AS Whitsuntide approaches, Remember When? reader Gerry Hird shares his memories of Bradford's annual Whit Walk.

"My mother was a keen walker. Well into her 70s, she and her friend, also aged 70-plus, would walk.

Their favourites included a tram ride to Queensbury then a walk over the top to Thornton, having stopped for a cup of tea at Sandal Farm. A walk from Yeadon to Otley was another on the 'favourites' list.

But at Whitsuntide she would get a tram from Bradford out to Saltaire then make her way through to Shipley Glen and, by way of Glovershaw Farm, Golcar Farm and Dick Hudson's public house, the starting point to follow the track across the moor and eventually down into Ilkley from where the weary walker can catch a train back to Bradford.

With her usual walking companion unavailable, my mother enlisted me for one particular Whit Walk. I grumbled at first but really I quite enjoyed myself. I could climb on the stone lions outside the library in Sir Titus Salt's model village. Having passed over the river, we arrived at the bottom station of the Glen tramway; two open-topped carriages on twin tracks of narrow gauge rail. I loved to watch as one carriage would be travelling down from the top station as another was travelling up to the other. The tracks passed through the wood which had a spectacular spread of flowers, particularly in the spring.

Not far from the top station of the railway was a small fairground, the chief of the attractions being a chair ride - you sat in a suspended chair on a cable between pylons and were whisked at great speed around the park. A delight for a boy of 13, like me.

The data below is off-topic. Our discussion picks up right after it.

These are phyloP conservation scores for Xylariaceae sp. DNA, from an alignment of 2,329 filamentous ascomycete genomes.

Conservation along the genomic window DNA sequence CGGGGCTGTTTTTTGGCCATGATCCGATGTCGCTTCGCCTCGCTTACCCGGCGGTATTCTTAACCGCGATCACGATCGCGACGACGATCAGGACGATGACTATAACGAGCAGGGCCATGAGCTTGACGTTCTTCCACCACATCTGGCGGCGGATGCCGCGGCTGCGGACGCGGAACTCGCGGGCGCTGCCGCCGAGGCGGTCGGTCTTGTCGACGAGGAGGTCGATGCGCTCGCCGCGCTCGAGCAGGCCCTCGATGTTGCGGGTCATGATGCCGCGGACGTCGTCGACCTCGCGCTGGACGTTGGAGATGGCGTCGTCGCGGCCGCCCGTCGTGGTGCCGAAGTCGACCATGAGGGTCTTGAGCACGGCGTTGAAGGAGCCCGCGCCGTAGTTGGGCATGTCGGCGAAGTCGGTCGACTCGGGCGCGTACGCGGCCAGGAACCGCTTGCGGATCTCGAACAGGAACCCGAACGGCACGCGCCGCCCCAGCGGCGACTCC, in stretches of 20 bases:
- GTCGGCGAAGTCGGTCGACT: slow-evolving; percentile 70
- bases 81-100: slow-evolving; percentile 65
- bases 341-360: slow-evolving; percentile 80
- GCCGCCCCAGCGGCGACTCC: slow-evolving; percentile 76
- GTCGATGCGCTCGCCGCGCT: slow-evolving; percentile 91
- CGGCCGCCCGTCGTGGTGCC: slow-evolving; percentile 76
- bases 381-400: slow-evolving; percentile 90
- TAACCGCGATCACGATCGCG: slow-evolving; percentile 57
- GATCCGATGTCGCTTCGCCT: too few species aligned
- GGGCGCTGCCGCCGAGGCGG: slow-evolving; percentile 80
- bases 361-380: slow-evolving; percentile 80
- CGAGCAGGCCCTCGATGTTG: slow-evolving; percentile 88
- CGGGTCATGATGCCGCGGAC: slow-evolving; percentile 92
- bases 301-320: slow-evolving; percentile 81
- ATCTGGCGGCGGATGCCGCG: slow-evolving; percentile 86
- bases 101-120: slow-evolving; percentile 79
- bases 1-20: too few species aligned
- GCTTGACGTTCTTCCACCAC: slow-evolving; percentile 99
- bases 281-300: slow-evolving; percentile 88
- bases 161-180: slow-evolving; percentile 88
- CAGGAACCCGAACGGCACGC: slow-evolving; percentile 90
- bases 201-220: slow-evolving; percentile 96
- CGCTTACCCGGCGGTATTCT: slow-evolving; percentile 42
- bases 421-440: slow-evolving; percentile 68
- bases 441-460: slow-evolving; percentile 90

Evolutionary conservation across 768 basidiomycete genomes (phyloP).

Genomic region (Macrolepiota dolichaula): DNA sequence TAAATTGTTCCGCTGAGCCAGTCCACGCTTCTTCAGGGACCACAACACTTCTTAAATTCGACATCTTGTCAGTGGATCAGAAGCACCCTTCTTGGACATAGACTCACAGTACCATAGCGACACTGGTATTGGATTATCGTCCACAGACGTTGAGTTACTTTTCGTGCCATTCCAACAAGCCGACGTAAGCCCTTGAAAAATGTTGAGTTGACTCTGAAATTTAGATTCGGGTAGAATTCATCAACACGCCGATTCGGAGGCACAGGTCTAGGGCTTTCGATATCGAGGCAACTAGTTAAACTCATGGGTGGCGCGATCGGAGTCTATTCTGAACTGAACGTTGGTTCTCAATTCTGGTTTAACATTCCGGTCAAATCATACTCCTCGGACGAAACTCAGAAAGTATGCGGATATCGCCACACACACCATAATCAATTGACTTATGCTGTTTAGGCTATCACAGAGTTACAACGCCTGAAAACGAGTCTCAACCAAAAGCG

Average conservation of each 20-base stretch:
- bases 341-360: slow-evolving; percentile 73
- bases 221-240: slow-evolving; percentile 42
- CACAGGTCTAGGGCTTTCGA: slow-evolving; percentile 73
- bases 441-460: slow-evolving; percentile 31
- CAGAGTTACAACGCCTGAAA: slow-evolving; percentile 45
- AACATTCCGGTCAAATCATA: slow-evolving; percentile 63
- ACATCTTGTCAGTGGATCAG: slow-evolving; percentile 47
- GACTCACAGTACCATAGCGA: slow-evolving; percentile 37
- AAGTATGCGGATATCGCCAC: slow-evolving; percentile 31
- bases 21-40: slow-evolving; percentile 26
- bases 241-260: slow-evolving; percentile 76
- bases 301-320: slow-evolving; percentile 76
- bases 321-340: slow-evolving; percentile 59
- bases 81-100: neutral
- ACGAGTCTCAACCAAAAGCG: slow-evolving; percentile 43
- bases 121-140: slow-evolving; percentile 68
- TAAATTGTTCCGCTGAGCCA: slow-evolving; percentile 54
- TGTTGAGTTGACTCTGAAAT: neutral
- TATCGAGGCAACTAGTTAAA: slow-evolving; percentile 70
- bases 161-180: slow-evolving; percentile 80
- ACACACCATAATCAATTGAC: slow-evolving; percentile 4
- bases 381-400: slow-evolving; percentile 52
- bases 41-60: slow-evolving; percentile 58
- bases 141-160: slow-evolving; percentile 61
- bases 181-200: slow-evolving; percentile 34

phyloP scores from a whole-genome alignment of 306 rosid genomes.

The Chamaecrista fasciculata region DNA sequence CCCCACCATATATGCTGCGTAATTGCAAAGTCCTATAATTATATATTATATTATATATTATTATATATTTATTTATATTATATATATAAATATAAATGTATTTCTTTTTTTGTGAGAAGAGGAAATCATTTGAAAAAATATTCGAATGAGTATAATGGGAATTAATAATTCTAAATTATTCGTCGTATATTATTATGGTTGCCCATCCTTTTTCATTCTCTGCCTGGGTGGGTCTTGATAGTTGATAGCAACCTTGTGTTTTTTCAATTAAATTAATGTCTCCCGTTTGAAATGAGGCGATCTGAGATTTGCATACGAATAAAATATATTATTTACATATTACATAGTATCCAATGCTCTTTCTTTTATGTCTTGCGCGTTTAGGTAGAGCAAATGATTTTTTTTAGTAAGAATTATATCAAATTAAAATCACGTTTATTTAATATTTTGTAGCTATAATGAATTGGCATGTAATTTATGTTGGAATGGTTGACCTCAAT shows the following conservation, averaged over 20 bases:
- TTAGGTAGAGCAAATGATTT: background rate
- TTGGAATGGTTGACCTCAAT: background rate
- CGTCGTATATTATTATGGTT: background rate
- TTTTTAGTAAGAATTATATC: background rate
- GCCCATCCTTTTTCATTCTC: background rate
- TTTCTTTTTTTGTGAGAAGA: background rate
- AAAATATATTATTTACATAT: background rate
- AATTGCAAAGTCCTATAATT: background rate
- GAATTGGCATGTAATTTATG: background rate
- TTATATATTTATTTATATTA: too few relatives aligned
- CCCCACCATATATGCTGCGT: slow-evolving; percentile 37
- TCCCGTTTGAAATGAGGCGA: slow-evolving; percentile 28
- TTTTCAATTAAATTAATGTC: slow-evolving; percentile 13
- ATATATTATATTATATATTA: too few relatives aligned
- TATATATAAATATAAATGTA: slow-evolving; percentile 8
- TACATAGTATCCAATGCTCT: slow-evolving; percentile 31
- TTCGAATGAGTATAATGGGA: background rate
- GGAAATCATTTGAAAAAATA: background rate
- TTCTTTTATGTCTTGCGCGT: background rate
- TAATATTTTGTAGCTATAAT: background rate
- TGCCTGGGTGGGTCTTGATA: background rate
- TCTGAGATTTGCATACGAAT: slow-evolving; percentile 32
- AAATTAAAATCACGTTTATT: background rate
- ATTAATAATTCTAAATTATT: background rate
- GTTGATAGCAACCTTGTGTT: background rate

There was a long walk through the Glen, before taking the path through the fields of Glovershaw Farm then over the Baildon road and up a track to Golcar Farm, which was the farm I was evacuated to during the war. I grew up in Idle but my parents had feared that Bradford may be bombed, so sent me to the countryside for a couple of years. By the time we reached it on our walk, the farmer's wife who looked after me had left, but it was interesting to wander through the farm yard and look into the stables.

My mother strode on as we made our way to Dick Hudson's pub where Mother had a glass of beer and I drank Vimto (don't seem to see this nowadays).

Dick Hudson's was where the path to Ilkley began. The path which crossed from one side of the moor to the other was, or rather is, about two miles in length. On this day there was a stream of walkers in each direction. My mother strode out as though she was determined to over-take any of the walkers who walked before her. I didn't mind but must admit that, after a mile I found the walk quite tiring. Relief was in hand when at one point I noted that the path began to descend and the town of Ilkley was in view.

When we reached it there was a treat in store - Stones ice-cream shop. It was so popular there was a queue outside. I was treated to a large cornet, then we made our way to the railway station and boarded the steam train to Bradford. I have to concede it had been a grand day out."